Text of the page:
The people forced in were not enemies, prisoners of war, or a targeted ethnic group but rural inhabitants desperate for help.
Senador Pompeu: Even as northeastern Brazil suffers a devastating drought, few remember a grim chapter of a past drought when the government forced mass imprisonment of peasants trying to flee dying farms.
The first was in 1915 and the last time was between 1932 and 1933 when the authorities set up what they called concentration camps -- a fairly common term in several countries at the time and yet to be associated with the horrors of Nazi Germany.
The people they forced in were not an enemy, or prisoners of war, or even a targeted ethnic group but rather rural inhabitants desperate for help.
Fearing the peasants would descend in huge numbers from their parched lands into the city of Fortaleza, the government ordered thousands of families incarcerated in camps with little food, unhealthy living conditions and under guard.
Seven such ‘concentration camps’ were established along the rail line that the farming population was trying to use to reach Fortaleza, capital of the state of Ceara, which today is again suffering severe lack of rain.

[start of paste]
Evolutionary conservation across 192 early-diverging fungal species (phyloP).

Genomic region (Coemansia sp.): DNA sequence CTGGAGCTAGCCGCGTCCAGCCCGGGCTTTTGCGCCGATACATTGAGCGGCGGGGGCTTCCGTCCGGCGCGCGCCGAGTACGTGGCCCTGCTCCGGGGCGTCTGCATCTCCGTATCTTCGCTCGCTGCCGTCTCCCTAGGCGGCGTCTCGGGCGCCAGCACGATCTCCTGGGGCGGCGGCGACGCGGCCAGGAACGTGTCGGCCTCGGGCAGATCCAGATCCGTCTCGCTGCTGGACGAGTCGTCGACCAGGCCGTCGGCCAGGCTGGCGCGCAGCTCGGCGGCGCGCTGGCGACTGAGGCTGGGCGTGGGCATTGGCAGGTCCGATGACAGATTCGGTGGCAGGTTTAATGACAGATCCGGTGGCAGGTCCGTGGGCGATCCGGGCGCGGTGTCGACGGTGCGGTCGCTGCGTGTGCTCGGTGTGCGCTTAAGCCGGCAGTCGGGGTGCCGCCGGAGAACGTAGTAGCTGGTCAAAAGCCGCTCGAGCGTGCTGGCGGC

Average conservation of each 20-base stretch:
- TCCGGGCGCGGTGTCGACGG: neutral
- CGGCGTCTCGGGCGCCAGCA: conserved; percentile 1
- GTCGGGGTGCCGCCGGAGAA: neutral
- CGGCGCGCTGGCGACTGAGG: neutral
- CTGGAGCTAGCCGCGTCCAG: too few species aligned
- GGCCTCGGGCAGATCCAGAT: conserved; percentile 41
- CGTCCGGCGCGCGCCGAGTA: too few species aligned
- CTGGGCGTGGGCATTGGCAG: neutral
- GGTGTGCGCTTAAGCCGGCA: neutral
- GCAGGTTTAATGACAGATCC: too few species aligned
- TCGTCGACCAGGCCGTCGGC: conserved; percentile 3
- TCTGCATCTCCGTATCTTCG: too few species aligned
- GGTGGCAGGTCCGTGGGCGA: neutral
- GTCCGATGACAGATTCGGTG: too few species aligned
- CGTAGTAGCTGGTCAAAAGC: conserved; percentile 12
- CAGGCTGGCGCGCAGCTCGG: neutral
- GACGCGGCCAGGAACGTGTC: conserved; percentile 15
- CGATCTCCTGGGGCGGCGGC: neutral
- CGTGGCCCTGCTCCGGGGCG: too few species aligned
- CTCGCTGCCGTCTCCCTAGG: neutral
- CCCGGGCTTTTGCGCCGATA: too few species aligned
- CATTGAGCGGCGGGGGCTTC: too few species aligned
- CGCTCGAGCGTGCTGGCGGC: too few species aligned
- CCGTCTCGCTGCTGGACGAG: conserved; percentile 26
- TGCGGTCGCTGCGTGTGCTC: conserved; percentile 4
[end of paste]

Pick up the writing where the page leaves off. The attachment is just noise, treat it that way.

The authorities promised food and medical help but the unwilling population of the camps dubbed these centers "government corrals," because they felt they were being treated just like the animals they'd left behind.
The government's worry was that there'd be a repeat of a flood of 100,000 peasants in 1877 into Fortaleza, which by the 1930s was enjoying an era of modernization and wealth.
"The concentration camps functioned as a prison," wrote historian Kenia Sousa Rios in the book "Isolation and power: Fortaleza and the concentration camps in the drought of 1932."
"Those who were put in could not get out. They were only given permission to leave in order to work on construction of streets or reservoirs or urban projects for Fortaleza, or to be transferred to another camp," he wrote.
Only a few clues remain to testify to the episode. In Senador Pompeu, a small town about 186 miles (300 km) from the state capital, there are still the abandoned buildings where guards worked and where food was kept.
The last known survivor of the camps is Carmela Gomez Pinheiro. Although she is 96, the painful memories remain fresh for her.
"Every day four or five people died, including children. They all died of ill treatment or hunger," she told AFP.
"The hunger was unbearable," she said. "The food was disgusting and people started getting bloated."
The tragedy isn't entirely forgotten. Every year a march is staged in honour of the victims of the drought, a living memorial created in 1982 by an activist Italian priest Father Albino.
The walk ends in what they call ‘the cemetery of the dam’, where locals say more than 1,000 people from the camps, were buried in mass graves. Marking the place today is a cross -- and dozens of bottles of water.